Nurture the Nature

By Sravanti, Lakshmi | Indian Journal of Psychiatry, July-September 2017 | Go to article overview

Nurture the Nature


Sravanti, Lakshmi, Indian Journal of Psychiatry


Byline: Lakshmi. Sravanti

In the field of child development, there has been a constant nature versus nurture debate among professionals. While, nature is the genetic predisposition or biological makeup of an individual, nurture is the physical world that influences the nature. Some theorists lay emphasis on 'stability' and others on 'plasticity'.[1] However, this debate is redundant now. Behavioral epigenetic research has indicated that life experiences can affect gene expression.[2] In other words, nature is vulnerable to nurture, and there is evidence for bidirectional and interactive effects between parenting and children's characteristics.[3] During various phases of development, children need appropriate experiences that support their interest in exploration, experimentation, and self-direction.[4] Hence, modifying nurturing ways by adapting to the nature of a child will lead to desirable consequences both to the individual and society at large. This has been explained by using the analogy of nurturing a plant [Figure 1].{Figure 1}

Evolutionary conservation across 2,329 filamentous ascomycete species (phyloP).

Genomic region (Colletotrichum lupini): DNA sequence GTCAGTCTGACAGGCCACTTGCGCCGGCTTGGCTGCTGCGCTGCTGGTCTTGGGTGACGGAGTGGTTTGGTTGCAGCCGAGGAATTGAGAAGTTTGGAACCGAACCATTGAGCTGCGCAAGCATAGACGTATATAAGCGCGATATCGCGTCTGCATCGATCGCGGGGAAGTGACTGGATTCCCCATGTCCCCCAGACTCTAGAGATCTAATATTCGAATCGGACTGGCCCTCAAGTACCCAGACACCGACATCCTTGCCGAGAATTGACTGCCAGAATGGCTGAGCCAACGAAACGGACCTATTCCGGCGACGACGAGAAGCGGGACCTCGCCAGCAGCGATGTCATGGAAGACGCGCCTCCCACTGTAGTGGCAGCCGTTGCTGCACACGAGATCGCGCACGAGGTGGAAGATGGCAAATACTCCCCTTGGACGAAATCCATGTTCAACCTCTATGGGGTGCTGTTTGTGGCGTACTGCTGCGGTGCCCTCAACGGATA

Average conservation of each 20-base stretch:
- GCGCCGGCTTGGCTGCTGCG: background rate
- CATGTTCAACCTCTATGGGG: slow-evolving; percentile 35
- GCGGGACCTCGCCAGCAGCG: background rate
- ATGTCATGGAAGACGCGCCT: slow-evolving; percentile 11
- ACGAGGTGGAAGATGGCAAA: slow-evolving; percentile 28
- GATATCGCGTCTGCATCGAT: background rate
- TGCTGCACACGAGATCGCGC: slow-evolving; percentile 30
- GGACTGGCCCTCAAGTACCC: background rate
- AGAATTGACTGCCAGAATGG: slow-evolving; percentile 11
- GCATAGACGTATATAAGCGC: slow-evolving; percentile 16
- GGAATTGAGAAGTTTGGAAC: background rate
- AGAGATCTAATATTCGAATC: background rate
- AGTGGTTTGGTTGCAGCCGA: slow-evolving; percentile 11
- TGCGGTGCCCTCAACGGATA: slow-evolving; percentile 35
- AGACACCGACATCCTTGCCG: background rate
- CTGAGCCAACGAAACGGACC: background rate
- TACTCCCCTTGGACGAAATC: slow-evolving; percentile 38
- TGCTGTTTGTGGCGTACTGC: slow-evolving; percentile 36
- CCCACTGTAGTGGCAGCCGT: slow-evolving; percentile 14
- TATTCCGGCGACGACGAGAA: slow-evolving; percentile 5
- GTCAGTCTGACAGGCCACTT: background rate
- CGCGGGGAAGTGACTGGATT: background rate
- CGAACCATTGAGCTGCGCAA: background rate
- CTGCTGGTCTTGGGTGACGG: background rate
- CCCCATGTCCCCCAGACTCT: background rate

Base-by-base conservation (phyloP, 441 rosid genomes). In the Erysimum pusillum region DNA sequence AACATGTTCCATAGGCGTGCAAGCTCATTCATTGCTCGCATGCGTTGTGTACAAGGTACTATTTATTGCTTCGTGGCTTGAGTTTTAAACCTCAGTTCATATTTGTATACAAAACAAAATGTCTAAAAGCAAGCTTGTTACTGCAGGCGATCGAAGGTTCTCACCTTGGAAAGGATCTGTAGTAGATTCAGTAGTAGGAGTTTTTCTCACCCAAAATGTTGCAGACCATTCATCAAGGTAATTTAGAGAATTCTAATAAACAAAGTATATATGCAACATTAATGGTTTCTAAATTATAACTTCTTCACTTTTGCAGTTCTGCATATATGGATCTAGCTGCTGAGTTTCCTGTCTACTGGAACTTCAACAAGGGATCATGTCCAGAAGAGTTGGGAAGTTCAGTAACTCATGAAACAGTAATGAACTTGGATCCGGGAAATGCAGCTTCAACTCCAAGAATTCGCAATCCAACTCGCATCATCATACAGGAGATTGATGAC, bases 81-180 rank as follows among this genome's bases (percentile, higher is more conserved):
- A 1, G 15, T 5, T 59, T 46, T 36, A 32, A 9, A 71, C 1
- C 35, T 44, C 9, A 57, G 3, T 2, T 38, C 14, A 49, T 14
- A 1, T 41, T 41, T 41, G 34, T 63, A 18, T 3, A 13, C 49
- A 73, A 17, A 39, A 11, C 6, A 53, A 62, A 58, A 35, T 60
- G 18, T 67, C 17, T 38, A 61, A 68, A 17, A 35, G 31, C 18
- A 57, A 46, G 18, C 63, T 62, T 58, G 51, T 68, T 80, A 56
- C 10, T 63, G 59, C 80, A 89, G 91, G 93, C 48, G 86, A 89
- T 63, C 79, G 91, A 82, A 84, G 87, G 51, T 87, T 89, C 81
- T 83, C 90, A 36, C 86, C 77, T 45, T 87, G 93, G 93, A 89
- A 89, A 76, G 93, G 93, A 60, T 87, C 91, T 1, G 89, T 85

Every sapling can grow into a tree with a tough trunk that supports itself and branches that spread across a large expanse serving multiple purposes. …

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